Winter Worksite Safety Tips
As a contractor, you know all too well that keeping the construction site safe is a complicated process at the best of times. When Mother Nature decides to take control, however, worksite safety is exponentially more difficult.
Thankfully, there are a few tried and tested methods that construction professionals use to help keep themselves, their contractors, and their clients all out of harm’s way on a winter worksite. Here are our top winter worksite safety tips for home improvement professionals.
Identify winter hazards
The first step towards creating a safer workplace is assessing your worksite and identifying potential hazards. In the winter, the slow work season and frigid temperatures might make you a little less stringent than usual. However, the cold also creates more risks of injury, so it’s crucial to look out for several potentially dangerous situations, including:
- Surfaces that could become slippery due to water and ice
- Pathways that might be blocked by snow buildup
- Vehicles and equipment that could be damaged or rendered unusable due to exposure to cold weather, snow, and ice
- Continued exposure to cold resulting in hypothermia
In order to properly identify these hazards, we recommend that you complete several walk-throughs of your site—before, during, and after winter—in order to accurately predict, amend, and reflect on potential hazards and how they affect your worksite.
Set up a safety plan
Once you’ve identified the key hazards in your winter worksite, think about the various ways you can eliminate or minimize each risk. A worksite safety plan is essential—it will keep your employees safe, ensure that you comply with government regulations, and avoid costly lawsuits should any injury occur.
According to the Occupational Safety and Health Administration (OSHA), a construction worksite safety program should include the following information:
- Management commitment to injury and illness prevention
- Hazard identification and determination
- Hazard elimination and control
- Emergency response planning
- First aid and medical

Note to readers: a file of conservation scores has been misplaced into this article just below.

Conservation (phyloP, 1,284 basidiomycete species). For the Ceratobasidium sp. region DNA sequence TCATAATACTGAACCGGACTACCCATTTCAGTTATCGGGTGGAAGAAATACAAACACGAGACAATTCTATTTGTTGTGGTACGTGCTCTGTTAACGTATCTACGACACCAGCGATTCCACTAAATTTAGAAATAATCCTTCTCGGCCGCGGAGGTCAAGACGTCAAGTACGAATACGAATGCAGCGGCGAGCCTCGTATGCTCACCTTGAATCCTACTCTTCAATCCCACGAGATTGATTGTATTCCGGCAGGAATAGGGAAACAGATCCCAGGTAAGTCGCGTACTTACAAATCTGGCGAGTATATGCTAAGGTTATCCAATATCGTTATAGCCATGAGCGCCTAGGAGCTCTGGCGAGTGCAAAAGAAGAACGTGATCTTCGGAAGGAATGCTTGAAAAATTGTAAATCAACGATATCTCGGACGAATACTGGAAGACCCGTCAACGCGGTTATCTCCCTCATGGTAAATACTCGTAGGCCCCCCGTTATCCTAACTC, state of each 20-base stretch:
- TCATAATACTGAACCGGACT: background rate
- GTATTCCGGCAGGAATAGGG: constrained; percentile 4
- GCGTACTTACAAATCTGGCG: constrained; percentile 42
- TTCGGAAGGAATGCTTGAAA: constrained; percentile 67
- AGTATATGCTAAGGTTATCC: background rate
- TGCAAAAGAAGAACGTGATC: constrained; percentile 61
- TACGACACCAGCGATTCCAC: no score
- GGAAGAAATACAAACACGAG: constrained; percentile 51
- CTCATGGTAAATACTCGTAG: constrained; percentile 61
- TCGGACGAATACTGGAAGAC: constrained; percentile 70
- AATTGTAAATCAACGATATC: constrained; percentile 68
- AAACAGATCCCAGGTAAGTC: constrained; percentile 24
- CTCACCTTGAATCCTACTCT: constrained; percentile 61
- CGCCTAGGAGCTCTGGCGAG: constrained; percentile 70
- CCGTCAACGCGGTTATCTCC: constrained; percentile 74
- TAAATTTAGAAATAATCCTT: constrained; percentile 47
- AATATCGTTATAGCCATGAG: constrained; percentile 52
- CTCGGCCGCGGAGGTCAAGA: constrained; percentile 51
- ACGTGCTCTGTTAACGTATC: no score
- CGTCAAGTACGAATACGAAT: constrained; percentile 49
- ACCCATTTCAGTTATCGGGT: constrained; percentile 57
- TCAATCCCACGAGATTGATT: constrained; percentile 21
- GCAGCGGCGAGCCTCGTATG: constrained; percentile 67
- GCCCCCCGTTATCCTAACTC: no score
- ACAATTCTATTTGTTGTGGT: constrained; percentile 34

- Recordkeeping and abatement verification
Depending on the size and type of worksite you run, some of these steps will vary, but the basic principles remain the same.
If employees happen to become injured by one of these hazards, make sure to fill out a complete and accurate incident report. Finally, check with your insurance company to see whether they have any further rules and regulations for worksite safety—you don’t want to get caught out due to noncompliance.
Setting up an effective worksite safety plan that makes employees and anyone who visits safe from harm is just the first step towards a safer workplace in the winter. By monitoring current safety plans and staying vigilant in looking out for new potential hazards, you will be able to keep yourself accountable for the safety measures you have in place.
Accountability isn’t just about employers making sure their sites are safe, however. A fair and well-functioning worksite works best when employees feel they can communicate their concerns and issues freely as well. By setting up regular safety training and making sure the lines of communication are open, your employees will trust that you will listen to what they have to say. Since your employees are the ones who will be working in these potentially dangerous conditions day in and day out, it’s essential that you take their requests on board and follow the proper protocol to keep them safe.
Health and safety plans for the workplace are only effective if they are constantly monitored. This will be especially important for your worksite over the course of the winter, since conditions can and do change at the drop of a hat. Regularly reviewing the procedures and precautions you have in place for your worksite will keep your employees safer and your company compliant.